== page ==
There’s a lot to like about Echo in the Canyon, a new 90-minute documentary about the Laurel Canyon music scene in the mid- to late-’60s, directed by Andrew Slater. One asset is the constant presence of Jakob Dylan, who has been silent as a recording artist for several years but here proves to be a sensitive interviewer and performer. I suppose it shouldn’t be a surprise that someone who’s grown up as the son of Bob Dylan isn’t sycophantic towards his celebrated interviewees, but his thoughtful silences are often expressive — they give us, too, the chance to think.
It’s an unusual film in that its framing device is the assembling of a group of musicians, led by Dylan, to perform in concert the songs of the Pet Sounds-era Beach Boys, the Byrds, the Mamas and the Papas, and Buffalo Springfield. Dylan’s on-stage guests include Regina Spektor, Beck and Fiona Apple — and, I guess, the members of his band, the Wallflowers. Those he interviews include Roger McGuinn, Brian Wilson, Michelle Phillips, Lou Adler, David Crosby, Stephen Stills, Graham Nash, John Sebastian, Jackson Browne, Eric Clapton and Ringo Starr. There are lots of archive clips, many of them cherishable.
The real focus is very specific. It’s the moment folk music and rock music merged in the Byrds’ version of Bob Dylan’s “Mr Tambourine Man”. Specifically, it’s the moment Roger (then known as Jim) McGuinn got hold of a 12-string Rickenbacker — the second to be produced, we learn — and constructed that famous introduction, which echoed the “jingle-jangle” of the lyric and became a genre in itself, working its way through Tom Petty and ending up as power-pop.
A lot is made of the influence of the Beatles on this movement, quite correctly, and also of the way the Byrds’ early records influenced George Harrison to write “If I Needed Someone”. Personally I think they should have given considerable credit to the Searchers’ versions of Jack Nitzsche and Sonny Bono’s “Needles and Pins” and Jackie DeShannon’s “When You Walk in the Room”, which came out in 1964 and predicted the jingle-jangle sound with great precision. Also, given Nash’s presence, some mention should have been made of the Hollies’ influence.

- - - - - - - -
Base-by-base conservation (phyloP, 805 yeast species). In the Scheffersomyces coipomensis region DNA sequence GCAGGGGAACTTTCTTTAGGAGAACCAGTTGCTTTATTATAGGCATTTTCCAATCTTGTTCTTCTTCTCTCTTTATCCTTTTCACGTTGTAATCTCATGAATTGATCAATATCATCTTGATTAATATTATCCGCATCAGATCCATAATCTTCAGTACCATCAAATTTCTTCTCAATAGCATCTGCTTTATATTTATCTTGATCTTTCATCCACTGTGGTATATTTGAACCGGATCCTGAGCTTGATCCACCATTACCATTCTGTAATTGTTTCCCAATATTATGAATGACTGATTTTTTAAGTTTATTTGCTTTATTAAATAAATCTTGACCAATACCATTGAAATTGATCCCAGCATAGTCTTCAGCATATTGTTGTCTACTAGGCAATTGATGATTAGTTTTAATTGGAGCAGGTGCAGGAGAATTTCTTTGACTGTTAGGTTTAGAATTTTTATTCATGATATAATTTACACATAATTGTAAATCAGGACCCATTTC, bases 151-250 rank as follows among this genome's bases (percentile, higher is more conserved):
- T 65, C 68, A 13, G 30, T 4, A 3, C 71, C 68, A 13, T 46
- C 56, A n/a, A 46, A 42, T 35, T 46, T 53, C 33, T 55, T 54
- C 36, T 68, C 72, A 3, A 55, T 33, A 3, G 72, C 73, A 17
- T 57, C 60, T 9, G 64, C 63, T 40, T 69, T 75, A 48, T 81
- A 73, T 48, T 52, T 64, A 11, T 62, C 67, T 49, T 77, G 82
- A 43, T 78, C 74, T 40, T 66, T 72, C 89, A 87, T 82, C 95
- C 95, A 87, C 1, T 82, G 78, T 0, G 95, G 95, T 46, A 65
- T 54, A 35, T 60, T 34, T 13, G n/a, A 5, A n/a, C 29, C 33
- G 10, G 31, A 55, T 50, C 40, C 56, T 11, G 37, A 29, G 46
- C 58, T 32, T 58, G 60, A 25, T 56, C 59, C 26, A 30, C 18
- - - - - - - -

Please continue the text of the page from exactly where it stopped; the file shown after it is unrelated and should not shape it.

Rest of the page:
But then David Crosby doesn’t think much of the pop music that came before… well, before David Crosby. It was, he says, all “moon-and-june and baby-I-love-you”. Oh, right. “I close my eyes for a second and pretend it’s me you want / Meanwhile I try to act so nonchalant.” That’s not poetry, huh? Sure, “To dance beneath the diamond sky / With one hand waving free / Silhouetted by the sea” is poetry, too. Ah well. Tutto fa brodo, as they say.
Having read two biographies of Crosby, Stills, Nash and Young for a Guardian review last year, my appetite for stories of internecine warfare in the Byrds and Buffalo Springfield is pretty well sated, and nothing uttered here adds interesting detail or insight. It’s nice to see Brian Wilson and to hear Michelle Phillips, and Petty’s conversation with Dylan in a guitar shop is apparently the last interview he gave before his death in 2017. But anyone expecting this to be the story of the Laurel Canyon of Joni Mitchell and James Taylor will be disappointed, which makes the presence of Jackson Browne puzzling: he talks well, of course, but really had nothing to do with what the film is talking about.
Apparently Slater was inspired to make the documentary by seeing Jacques Demy’s 1968 film Model Shop, set in Hollywood and starring Anouk Aimée and Gary Lockwood, with a soundtrack by Spirit (who, like Love and the Doors, are never mentioned). I’ve never seen it, but the clips we’re shown certainly make me want to rectify that omission. The director tries to recreate that lost vibe as Dylan cruises the boulevards and wanders from one legendary studio to another: United and Western (now merged), Capitol… not Gold Star, of course, demolished many years ago. The use of Laurel Canyon itself is disappointing: I wanted get more of a sense of the topography and to see the houses where these people lived and (in every sense) played.
Some of the newly performed music is enjoyable, although the chopped-up editing can be frustrating, and having Stills and Clapton perform a guitar duel in studios on different continents wasn’t really a very good idea at all. The best comes at the end: a sensitive version of “Expecting to Fly” is the finale, preceded by Dylan and Beck duetting quite beautifully in front of their band on the Byrds’ arrangement of Goffin and King’s “Goin’ Back”. “A little bit of courage is all we lack / So catch me if you can / …” It made me stand up, grab the nearest air guitar, and find a harmony to sing. And that doesn’t happen every day, I can tell you.
* Echo in the Canyon is on Amazon Prime. The photograph is taken from the Laurel Canyon Radio website: http://www.laurelcanyonradio.com/view-from-laurel-canyon/